EIPP systems promise to reduce the payment cycle from 55 to 25 days. But there are some huge hurdles to jump beforethat happens, including a lack of a common format for invoices.
Business-to-business e-commerce evangelists might preach otherwise, but the Internet has yet to alter one of the most basic business processes: how buyers pay suppliers.
Today, fewer than 1 percent of all invoices are delivered, processed, and paid over the Net, according to the Gartner Group Inc.
But manual invoicing methods are long overdue for revision. Typically, before a buyer pays a supplier, the invoice passes through a lengthy approval process during which each line item is matched against shipping documents and original purchase orders. When disputes arise, buyer and supplier generally must work them out by phone and fax. "It's excruciatingly painful," says Jeetu Patel, executive vice president of research for Doculabs Inc. (www.doculabs.com), a market research firm.
Electronic invoice presentment and payment (EIPP) promises to speed things up by allowing you to present, reconcile, dispute, and pay invoices over the Net. EIPP applications address the invoice-to-pay part of the process and are a natural supplement to Internet procurement systems, according to Brian Valente, vice president of marketing at Avolent (www.avolent.com), a company that creates EIPP protocols for client businesses. Other companies with EIPP products include Bottomline Technologies, BCE Emergis, and NetDelivery.
By managing the review and dispute adjudication process online and transacting payments electronically, EIPP systems could reduce a typical payment cycle from 55 to 25 days, says Valente. But planners must jump some huge hurdles before that happens. For one thing, no standards define a common format for invoices, and without such standards EIPP won't work. Then there's the task of linking EIPP systems to back-end databases.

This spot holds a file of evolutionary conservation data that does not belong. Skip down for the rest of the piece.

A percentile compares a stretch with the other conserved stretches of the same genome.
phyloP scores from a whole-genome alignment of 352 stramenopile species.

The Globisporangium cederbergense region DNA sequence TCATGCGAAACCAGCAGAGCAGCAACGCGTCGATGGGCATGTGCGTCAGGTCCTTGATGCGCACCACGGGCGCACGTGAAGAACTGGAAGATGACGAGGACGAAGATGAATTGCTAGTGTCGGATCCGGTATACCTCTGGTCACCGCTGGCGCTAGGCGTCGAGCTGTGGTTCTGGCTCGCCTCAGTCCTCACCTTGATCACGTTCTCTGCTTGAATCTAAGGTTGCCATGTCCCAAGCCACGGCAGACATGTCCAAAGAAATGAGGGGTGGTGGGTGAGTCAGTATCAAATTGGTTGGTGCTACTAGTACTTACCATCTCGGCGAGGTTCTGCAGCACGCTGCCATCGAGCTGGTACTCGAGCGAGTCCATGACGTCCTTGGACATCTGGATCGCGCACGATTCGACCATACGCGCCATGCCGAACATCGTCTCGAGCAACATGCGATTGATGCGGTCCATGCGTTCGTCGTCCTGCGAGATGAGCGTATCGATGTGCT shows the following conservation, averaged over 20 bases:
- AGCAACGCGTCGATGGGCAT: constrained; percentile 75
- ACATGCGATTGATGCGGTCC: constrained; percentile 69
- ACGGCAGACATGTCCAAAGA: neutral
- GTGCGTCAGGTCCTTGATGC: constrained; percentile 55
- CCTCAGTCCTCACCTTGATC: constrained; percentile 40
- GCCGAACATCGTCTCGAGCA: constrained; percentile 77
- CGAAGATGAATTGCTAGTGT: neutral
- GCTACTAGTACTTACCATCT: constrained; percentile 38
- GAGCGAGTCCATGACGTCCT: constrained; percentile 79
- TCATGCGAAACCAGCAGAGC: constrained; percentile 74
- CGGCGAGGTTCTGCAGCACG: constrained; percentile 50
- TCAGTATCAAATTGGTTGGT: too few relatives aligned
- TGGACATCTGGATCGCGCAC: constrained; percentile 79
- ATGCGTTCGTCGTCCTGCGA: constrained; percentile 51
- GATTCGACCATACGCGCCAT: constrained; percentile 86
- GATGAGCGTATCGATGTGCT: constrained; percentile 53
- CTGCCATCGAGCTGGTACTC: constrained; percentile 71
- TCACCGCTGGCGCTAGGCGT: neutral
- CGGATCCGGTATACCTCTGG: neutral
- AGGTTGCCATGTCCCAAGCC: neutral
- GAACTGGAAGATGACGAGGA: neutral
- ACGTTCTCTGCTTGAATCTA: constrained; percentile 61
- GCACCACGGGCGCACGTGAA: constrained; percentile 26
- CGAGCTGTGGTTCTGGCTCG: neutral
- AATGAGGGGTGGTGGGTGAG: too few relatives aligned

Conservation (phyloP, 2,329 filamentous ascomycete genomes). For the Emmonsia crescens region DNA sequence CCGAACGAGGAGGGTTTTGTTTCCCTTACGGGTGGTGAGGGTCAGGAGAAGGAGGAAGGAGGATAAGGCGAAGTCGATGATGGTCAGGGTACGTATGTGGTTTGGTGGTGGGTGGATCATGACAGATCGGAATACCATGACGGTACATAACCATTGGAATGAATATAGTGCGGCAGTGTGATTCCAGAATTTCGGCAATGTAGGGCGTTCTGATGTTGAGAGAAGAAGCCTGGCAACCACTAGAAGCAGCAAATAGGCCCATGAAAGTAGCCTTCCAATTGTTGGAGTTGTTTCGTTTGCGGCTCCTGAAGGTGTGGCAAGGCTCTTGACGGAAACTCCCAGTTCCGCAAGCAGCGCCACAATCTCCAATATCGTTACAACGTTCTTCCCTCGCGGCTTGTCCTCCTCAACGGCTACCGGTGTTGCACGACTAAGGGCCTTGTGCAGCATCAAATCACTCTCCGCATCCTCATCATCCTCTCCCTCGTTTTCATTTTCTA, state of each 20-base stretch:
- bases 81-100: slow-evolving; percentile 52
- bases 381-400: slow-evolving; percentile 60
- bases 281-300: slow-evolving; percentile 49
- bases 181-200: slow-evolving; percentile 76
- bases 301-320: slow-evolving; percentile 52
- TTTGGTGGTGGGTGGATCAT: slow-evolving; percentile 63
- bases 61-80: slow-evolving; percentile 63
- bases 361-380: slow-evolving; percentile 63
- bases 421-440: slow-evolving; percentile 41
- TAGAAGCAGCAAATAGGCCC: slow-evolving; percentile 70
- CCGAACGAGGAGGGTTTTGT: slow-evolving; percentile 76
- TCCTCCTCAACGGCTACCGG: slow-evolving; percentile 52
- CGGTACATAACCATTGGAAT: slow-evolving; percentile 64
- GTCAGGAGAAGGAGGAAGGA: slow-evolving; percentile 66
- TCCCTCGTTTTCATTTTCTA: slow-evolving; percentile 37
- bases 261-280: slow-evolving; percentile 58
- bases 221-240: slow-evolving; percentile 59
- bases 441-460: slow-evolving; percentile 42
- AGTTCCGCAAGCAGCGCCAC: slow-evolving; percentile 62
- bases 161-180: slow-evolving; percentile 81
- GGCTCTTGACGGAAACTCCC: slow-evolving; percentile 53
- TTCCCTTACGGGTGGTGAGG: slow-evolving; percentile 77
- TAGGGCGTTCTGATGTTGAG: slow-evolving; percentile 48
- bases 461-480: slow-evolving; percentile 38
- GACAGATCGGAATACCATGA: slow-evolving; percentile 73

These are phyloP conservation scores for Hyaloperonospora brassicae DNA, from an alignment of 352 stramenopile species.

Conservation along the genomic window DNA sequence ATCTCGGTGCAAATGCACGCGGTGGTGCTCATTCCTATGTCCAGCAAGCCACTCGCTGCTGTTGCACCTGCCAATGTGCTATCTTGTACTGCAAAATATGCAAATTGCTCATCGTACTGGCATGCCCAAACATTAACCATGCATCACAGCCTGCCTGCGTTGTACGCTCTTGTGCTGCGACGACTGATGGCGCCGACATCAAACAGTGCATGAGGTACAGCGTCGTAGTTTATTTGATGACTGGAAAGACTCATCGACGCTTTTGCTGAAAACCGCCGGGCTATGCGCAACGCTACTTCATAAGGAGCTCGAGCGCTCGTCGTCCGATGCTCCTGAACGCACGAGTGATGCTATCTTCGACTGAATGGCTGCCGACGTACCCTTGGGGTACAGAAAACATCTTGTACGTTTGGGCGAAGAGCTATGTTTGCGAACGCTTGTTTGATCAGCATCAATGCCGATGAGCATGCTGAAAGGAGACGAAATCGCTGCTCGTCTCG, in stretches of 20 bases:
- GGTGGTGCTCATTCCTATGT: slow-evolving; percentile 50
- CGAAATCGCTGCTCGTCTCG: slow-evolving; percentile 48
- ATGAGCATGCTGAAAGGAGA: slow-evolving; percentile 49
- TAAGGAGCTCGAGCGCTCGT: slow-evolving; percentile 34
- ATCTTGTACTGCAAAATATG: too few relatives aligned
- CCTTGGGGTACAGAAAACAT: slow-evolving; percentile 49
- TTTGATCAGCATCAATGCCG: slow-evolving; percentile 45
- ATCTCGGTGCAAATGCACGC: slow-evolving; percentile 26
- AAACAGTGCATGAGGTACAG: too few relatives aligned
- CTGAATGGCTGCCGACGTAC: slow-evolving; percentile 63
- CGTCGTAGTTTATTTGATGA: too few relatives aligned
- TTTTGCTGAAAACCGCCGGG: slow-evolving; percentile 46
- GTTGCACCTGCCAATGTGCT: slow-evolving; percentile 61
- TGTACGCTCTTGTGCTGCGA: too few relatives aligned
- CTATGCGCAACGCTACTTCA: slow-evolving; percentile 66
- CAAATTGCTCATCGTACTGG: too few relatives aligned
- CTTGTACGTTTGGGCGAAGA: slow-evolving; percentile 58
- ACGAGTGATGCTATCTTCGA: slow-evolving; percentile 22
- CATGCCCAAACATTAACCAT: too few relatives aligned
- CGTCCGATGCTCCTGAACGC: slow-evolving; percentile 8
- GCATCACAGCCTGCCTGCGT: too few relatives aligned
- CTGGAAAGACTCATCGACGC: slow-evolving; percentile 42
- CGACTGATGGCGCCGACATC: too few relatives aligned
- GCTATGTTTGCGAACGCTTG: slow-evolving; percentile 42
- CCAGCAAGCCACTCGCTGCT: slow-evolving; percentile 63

If you're considering an EIPP solution, here's what you need to know:
Think strategically. "An EIPP is part of a larger business process that is done on the Web," comments Alan Neely, senior vice president for EIPP at BCE Emergis(www.emergis.com). If you are ready to move your procurement systems to the Internet, take the invoice-to-pay process into account now--down the road you'll have to link the systems anyway. If you've already begun to implement an e-procurement application, work with your current vendors to integrate invoice payment systems.
Allocate a budget. The Gartner Group estimates that the cost of buying software and integrating it into the buyer's and supplier's accounting systems--including linking to procurement and inventory systems--will exceed $2 million.
Calculate ROI. Delivering an invoice online costs US$1.65, versus $5 for manual delivery, Gartner estimates. Resolving a dispute via e-mail runs about $10, as opposed to $20 over the telephone. Transferring funds over the Net costs about $1.90 per transaction, compared with $4.50 per transaction for a paper check. Another way to save: Some billers spend $20,000-plus annually to ship invoices by Federal Express, just so they have proof that the buyer received the goods.
Pick a partner and get going. Identify your key partner in transaction volume. Analyze how your current invoicing process works with that company, and determine how many days elapse between invoice receipt and payment. How does your partner view automating the process? The answer will help resolve other questions on standards and vendors.
Don't wait for others to dictate. Within three years, buyers will demand that sellers enable them to adjudicate disputes electronically, says Patel. The cost of doing business will otherwise get too high. And standards will emerge when huge buyers that deal with thousands of suppliers move to EIPP, says Patel. "The Chryslers of the world are not going to deal with 1800 different systems," he says.